Jewellery is a universal form of adornment. Over the years jewellery has changed from shells to rocks to artificial metals. As it is said correctly, ‘every piece of jewellery has its own story to tell’. It has changed with time, with people and with facilities. From only being adorned by the people with class to being easily available to everyone, jewellery has come a long way.
Jewellery has survived thousands of years with each age giving its own design and definition to it. It was made from stone, bones and shells in the Pre-Historic times. Historians predict that earlier jewellery was worn as a protection from dangers to life or was worn as a mark of rank or status.
In the ancient age, people started working with metals. Over the period of time, metal carving techniques became more intricate and sophisticated. This was a major turning point in the history of jewellery. Gold was buried with the dead as it was believed that they’d carry it to the afterlife.
The jewellery of the Medieval period (1200 – 1500), reflected intense status conscious and hierarchical society. The jewels of the royalty were made using gold, silver and precious gems, while that of the locals were made using pewter or copper. The jewels were also carved with cryptic or magical inscriptions which are believed to protect the person who wears it. Particular types of stones were used to protect against different ailments or evil eye. Pearls signified purity and red gems signified the sacrificial blood shed by Jesus Christ.
By the 17th century, new styles of jewellery were introduced. While the gold jewellery suited dark coloured outfits, pearls and gemstones complemented pastel/ light coloured outfits. The cuts enhanced the beauty of the gems and made them shine brighter. The increased demand for jewellery added to the expansion of the economy.
As the 17th century saw the cutting of gemstones, the cutting of diamond made it very popular in the 18th century and it became essential for the court life. Diamonds sparkled like never before and were mounted on silver. The ornaments were painted with enamel to provide lustre. The diamonds were cut with swords and blades and were fixed in different designs.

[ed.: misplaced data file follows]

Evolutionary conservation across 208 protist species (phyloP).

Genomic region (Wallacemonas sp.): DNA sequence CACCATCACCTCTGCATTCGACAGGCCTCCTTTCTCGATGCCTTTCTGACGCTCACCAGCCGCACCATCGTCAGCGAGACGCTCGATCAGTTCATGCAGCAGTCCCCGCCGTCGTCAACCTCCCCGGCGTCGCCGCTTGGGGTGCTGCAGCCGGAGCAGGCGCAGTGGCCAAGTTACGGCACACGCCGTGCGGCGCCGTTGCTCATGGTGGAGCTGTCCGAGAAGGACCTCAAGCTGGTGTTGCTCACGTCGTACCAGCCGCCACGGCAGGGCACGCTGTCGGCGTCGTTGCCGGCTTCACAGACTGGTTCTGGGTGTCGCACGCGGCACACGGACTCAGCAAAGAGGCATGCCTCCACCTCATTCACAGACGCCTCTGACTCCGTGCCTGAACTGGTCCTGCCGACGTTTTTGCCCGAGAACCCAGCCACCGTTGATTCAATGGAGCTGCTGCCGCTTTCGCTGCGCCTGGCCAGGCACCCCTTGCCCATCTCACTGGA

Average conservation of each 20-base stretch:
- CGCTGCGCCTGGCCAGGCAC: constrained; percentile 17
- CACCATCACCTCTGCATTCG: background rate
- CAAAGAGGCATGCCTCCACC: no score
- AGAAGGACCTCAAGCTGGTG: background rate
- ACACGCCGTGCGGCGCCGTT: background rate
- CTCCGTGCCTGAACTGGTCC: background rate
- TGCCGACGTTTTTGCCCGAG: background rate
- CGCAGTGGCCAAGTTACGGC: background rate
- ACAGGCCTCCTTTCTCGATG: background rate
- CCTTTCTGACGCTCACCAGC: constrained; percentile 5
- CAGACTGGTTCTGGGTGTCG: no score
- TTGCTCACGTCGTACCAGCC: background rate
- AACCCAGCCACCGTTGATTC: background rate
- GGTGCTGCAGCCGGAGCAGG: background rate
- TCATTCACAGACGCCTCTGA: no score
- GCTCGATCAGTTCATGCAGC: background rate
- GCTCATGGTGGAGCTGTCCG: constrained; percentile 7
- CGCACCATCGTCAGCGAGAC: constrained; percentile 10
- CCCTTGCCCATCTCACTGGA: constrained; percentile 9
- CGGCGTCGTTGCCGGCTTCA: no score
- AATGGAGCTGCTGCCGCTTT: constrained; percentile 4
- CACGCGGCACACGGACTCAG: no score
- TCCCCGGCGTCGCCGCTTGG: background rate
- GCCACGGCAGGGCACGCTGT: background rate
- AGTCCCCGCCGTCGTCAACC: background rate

The 19th century brought about a huge industrial and social change, but in the case of jewellery, the focus was on the old designs. In the first decay, classical designs of Greek and Rome were popular. The fresh archaeological discoveries developed an interest in antiquities. Goldsmiths imitated the jewellery that was in the style of the vintage jewellery. Naturalistic jewellery, which had easily recognizable flowers and fruits were also there. Floral designs started making appearances in the form of brooches and necklaces.
In the last years of the 19th century, art and craft became very popular. Thus, new jewellery designs started developing. The artisans rejected the machine-crafted pieces and focused more on handcrafted materials. They coloured it with natural colours.
Although buffeted by the cycles of depression, war and gloom, the jewellery in the 20th century continued to be glamorous and innovative. Sharp and geometric patterns signified the machine age, while the exotic creations made fashion expand more.
In the 21st century, jewellery has become more personalised. Though the trend of gems and precious metals has not been dead the trend of artificial jewellery has emerged. The jewellery is made to adorn and suit one's personality. The fine jewellery gives the chance to experiment, while the precious jewellery is ‘value for money'. The artificial jewellery can be worn on a daily basis even by a college going student. One doesn't need occasions to wear jewellery, they've become a part of dressing up. There was a time when the chunky pieces of jewellery were attached to tribals, today even teenage girls can carry it with great gusto. It's pocket-friendly and provides a sense of expression.
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